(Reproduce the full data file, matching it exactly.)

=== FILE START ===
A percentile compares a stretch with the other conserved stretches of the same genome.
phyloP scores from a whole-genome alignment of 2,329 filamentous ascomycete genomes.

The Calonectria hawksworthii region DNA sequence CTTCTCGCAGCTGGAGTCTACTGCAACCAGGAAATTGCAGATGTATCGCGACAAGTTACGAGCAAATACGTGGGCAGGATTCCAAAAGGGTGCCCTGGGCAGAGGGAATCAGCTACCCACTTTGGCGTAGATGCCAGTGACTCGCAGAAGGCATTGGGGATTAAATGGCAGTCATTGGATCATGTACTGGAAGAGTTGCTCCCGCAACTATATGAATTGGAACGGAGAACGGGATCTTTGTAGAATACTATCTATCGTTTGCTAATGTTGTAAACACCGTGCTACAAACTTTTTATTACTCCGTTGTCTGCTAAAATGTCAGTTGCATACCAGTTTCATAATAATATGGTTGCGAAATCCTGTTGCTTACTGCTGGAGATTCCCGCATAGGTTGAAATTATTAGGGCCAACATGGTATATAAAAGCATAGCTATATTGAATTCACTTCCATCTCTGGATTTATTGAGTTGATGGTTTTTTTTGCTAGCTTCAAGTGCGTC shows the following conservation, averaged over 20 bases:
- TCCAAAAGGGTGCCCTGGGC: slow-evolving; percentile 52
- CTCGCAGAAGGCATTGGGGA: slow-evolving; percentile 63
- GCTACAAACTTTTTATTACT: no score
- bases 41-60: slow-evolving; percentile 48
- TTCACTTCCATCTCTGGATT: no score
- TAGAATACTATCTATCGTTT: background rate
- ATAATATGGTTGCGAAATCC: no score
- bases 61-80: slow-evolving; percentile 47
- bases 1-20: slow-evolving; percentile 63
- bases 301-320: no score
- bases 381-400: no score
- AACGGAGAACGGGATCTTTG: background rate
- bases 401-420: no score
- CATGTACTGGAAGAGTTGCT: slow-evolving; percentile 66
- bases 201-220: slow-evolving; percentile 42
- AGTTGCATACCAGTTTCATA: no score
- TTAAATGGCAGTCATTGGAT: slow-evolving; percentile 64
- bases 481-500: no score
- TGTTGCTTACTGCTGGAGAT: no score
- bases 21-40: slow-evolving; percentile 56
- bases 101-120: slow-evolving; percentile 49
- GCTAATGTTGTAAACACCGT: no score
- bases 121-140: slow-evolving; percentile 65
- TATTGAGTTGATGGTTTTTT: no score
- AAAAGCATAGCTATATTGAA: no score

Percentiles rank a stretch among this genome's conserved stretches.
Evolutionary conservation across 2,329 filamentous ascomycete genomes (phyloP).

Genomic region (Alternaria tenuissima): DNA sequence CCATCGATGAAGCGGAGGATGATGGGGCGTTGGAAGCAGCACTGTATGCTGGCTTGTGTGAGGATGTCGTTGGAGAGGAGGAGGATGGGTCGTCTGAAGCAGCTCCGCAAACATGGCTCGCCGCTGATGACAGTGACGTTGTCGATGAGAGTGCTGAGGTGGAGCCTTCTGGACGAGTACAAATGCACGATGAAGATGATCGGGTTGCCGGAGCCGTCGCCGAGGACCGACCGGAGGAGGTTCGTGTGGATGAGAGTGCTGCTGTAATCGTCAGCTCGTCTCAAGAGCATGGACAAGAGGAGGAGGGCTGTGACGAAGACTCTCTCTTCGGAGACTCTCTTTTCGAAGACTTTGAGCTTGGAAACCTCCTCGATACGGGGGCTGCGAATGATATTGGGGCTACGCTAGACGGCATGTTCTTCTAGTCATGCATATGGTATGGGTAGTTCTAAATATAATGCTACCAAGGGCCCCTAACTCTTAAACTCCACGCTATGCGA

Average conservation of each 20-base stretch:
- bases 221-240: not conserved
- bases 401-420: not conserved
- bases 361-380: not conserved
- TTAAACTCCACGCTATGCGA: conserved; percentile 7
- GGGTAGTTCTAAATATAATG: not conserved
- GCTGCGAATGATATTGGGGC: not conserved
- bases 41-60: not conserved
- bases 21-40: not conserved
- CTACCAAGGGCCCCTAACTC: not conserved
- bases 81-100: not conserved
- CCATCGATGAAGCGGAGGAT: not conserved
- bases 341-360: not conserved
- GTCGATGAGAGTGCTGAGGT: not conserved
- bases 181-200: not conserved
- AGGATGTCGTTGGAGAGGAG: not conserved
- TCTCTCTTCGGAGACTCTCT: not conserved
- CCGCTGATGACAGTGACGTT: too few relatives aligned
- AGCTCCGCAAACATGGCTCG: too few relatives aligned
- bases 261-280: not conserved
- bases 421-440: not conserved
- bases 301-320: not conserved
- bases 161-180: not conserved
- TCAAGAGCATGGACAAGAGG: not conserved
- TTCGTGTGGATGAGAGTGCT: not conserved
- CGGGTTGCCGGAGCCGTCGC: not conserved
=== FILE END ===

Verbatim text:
A percentile compares a stretch with the other conserved stretches of the same genome.
phyloP scores from a whole-genome alignment of 2,329 filamentous ascomycete genomes.

The Calonectria hawksworthii region DNA sequence CTTCTCGCAGCTGGAGTCTACTGCAACCAGGAAATTGCAGATGTATCGCGACAAGTTACGAGCAAATACGTGGGCAGGATTCCAAAAGGGTGCCCTGGGCAGAGGGAATCAGCTACCCACTTTGGCGTAGATGCCAGTGACTCGCAGAAGGCATTGGGGATTAAATGGCAGTCATTGGATCATGTACTGGAAGAGTTGCTCCCGCAACTATATGAATTGGAACGGAGAACGGGATCTTTGTAGAATACTATCTATCGTTTGCTAATGTTGTAAACACCGTGCTACAAACTTTTTATTACTCCGTTGTCTGCTAAAATGTCAGTTGCATACCAGTTTCATAATAATATGGTTGCGAAATCCTGTTGCTTACTGCTGGAGATTCCCGCATAGGTTGAAATTATTAGGGCCAACATGGTATATAAAAGCATAGCTATATTGAATTCACTTCCATCTCTGGATTTATTGAGTTGATGGTTTTTTTTGCTAGCTTCAAGTGCGTC shows the following conservation, averaged over 20 bases:
- TCCAAAAGGGTGCCCTGGGC: slow-evolving; percentile 52
- CTCGCAGAAGGCATTGGGGA: slow-evolving; percentile 63
- GCTACAAACTTTTTATTACT: no score
- bases 41-60: slow-evolving; percentile 48
- TTCACTTCCATCTCTGGATT: no score
- TAGAATACTATCTATCGTTT: background rate
- ATAATATGGTTGCGAAATCC: no score
- bases 61-80: slow-evolving; percentile 47
- bases 1-20: slow-evolving; percentile 63
- bases 301-320: no score
- bases 381-400: no score
- AACGGAGAACGGGATCTTTG: background rate
- bases 401-420: no score
- CATGTACTGGAAGAGTTGCT: slow-evolving; percentile 66
- bases 201-220: slow-evolving; percentile 42
- AGTTGCATACCAGTTTCATA: no score
- TTAAATGGCAGTCATTGGAT: slow-evolving; percentile 64
- bases 481-500: no score
- TGTTGCTTACTGCTGGAGAT: no score
- bases 21-40: slow-evolving; percentile 56
- bases 101-120: slow-evolving; percentile 49
- GCTAATGTTGTAAACACCGT: no score
- bases 121-140: slow-evolving; percentile 65
- TATTGAGTTGATGGTTTTTT: no score
- AAAAGCATAGCTATATTGAA: no score

Percentiles rank a stretch among this genome's conserved stretches.
Evolutionary conservation across 2,329 filamentous ascomycete genomes (phyloP).

Genomic region (Alternaria tenuissima): DNA sequence CCATCGATGAAGCGGAGGATGATGGGGCGTTGGAAGCAGCACTGTATGCTGGCTTGTGTGAGGATGTCGTTGGAGAGGAGGAGGATGGGTCGTCTGAAGCAGCTCCGCAAACATGGCTCGCCGCTGATGACAGTGACGTTGTCGATGAGAGTGCTGAGGTGGAGCCTTCTGGACGAGTACAAATGCACGATGAAGATGATCGGGTTGCCGGAGCCGTCGCCGAGGACCGACCGGAGGAGGTTCGTGTGGATGAGAGTGCTGCTGTAATCGTCAGCTCGTCTCAAGAGCATGGACAAGAGGAGGAGGGCTGTGACGAAGACTCTCTCTTCGGAGACTCTCTTTTCGAAGACTTTGAGCTTGGAAACCTCCTCGATACGGGGGCTGCGAATGATATTGGGGCTACGCTAGACGGCATGTTCTTCTAGTCATGCATATGGTATGGGTAGTTCTAAATATAATGCTACCAAGGGCCCCTAACTCTTAAACTCCACGCTATGCGA

Average conservation of each 20-base stretch:
- bases 221-240: not conserved
- bases 401-420: not conserved
- bases 361-380: not conserved
- TTAAACTCCACGCTATGCGA: conserved; percentile 7
- GGGTAGTTCTAAATATAATG: not conserved
- GCTGCGAATGATATTGGGGC: not conserved
- bases 41-60: not conserved
- bases 21-40: not conserved
- CTACCAAGGGCCCCTAACTC: not conserved
- bases 81-100: not conserved
- CCATCGATGAAGCGGAGGAT: not conserved
- bases 341-360: not conserved
- GTCGATGAGAGTGCTGAGGT: not conserved
- bases 181-200: not conserved
- AGGATGTCGTTGGAGAGGAG: not conserved
- TCTCTCTTCGGAGACTCTCT: not conserved
- CCGCTGATGACAGTGACGTT: too few relatives aligned
- AGCTCCGCAAACATGGCTCG: too few relatives aligned
- bases 261-280: not conserved
- bases 421-440: not conserved
- bases 301-320: not conserved
- bases 161-180: not conserved
- TCAAGAGCATGGACAAGAGG: not conserved
- TTCGTGTGGATGAGAGTGCT: not conserved
- CGGGTTGCCGGAGCCGTCGC: not conserved